Thursday, February 3, 2022

Whisper, by Chang Yu-Ko


Honford Star, 2021
originally published 2018
translated by Roddy Flagg
287 pp


  I ran across Whisper while browsing through World Literature Today, one of my go-to spots for discovering translated books. Reading through the review by Sean Guynes (where that link will take you), the words  "literary horror fiction," "spooky stuff" and "ghost" were what caught my eye,  and I read no further than the second paragraph because I just knew I had to have this book and I didn't want to know what happened.  

When I started reading it, I couldn't stop, finally finishing at two in the morning but remaining completely wired from what I'd just experienced.  Sleep -- not happening. 

Taxi driver Wu Shih-sheng and his wife Kuo Hsiang-ying used to be happy, but after Wu was laid off from his job working for an electronics importer, their lives started taking a downward path.  To make matters worse, when he'd first started the taxi driving, he'd run over someone and the victim's family took him to court where as compensation he was ordered to pay over four million dollars.  Between that and the legal fees, they had to sell their apartment; although Hsiang-ying works more than one job, their reduced circumstances had landed them in a cockroach-infested iron shack;  their daughter left home and they haven't seen her since.   And now, as the novel opens, it seems their situation just might be getting even worse: after getting yelled at by her boss at work one day,  Hsiang-ying ran into a woman in the food court causing the customer's  "bubbling tofu hotpot" to fly, scalding the woman and disfiguring her face.   Hsiang-yang blacked out and was sent to the hospital by her boss, where she could think only about the compensation the other woman's family would demand and the loss of her job.  But as things turn out, these would be the least of her problems. Back home again,  Hsiang-ying hears "an ear-splitting burst of static" just before she hears someone saying something about "a great forest of bamboo" and the name Minako.  She then experiences something completely bizarre before a fall from a window sends her back to the hospital.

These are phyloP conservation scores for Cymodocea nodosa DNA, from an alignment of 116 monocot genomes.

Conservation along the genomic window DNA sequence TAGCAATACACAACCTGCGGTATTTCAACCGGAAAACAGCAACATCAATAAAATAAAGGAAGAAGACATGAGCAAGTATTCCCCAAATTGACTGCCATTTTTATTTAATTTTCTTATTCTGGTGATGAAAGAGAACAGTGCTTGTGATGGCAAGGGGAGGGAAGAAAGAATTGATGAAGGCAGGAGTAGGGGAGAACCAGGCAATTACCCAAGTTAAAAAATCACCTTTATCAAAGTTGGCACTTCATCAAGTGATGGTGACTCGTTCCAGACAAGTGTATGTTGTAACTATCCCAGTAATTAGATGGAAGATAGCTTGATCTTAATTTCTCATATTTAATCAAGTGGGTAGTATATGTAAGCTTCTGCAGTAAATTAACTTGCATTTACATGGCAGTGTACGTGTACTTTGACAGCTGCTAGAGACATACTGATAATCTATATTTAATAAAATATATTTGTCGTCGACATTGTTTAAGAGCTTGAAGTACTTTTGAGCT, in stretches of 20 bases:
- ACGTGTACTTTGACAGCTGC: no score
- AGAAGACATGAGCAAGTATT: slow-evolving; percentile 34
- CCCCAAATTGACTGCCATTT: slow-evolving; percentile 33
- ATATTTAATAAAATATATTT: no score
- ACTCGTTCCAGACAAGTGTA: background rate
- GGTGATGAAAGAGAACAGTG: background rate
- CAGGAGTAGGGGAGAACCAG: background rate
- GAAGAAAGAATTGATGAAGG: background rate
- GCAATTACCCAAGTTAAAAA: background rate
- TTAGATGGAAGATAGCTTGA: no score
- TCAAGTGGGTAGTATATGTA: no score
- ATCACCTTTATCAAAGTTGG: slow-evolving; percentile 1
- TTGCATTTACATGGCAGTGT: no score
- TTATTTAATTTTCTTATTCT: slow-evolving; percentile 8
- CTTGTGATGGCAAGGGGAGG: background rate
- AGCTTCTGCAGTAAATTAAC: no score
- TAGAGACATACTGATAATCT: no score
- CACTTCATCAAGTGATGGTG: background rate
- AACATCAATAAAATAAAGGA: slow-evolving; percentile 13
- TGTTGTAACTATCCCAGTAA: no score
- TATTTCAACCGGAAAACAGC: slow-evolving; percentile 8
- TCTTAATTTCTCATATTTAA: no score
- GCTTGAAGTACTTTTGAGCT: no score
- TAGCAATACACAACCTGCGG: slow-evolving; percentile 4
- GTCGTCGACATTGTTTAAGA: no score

Meanwhile,  Shih-sheng decides to take a break and parks his taxi in a local cabbies' spot.  Next to his car he notices a cab that has been "clearly long closed," and decides to take a look inside.  He discovers a cassette recorder in the glove box and presses play, hearing a man's voice "interrupted by regular crackling sounds" as well as the word Minako.  When he's called to the hospital after Hsiang-ying's fall, she begs him for help -- she's sure that Minako is going to kill her and their daughter.  Surprised at hearing that name, he brushes her off, saying she's mad,  but hearing her say the name Minako takes him by surprise.   Is there some kind of coincidence at work? Later at home as he begins to think about his wife, he begins to realize that "something wasn't right," bringing his thoughts back to the abandoned cab, the cassette tape and Minako.    By now, Hsiang-ying has been moved to the psychiatric ward where her conviction that she's going to be killed grows stronger, to the point where she's "screaming hysterically" and the doctors have to put her in restraints and  sedate her.  But there is no safety for Hsiang-ying here, and her roommate watches in sheer panic as Hsiang-ying fights whatever horrors are assailing her.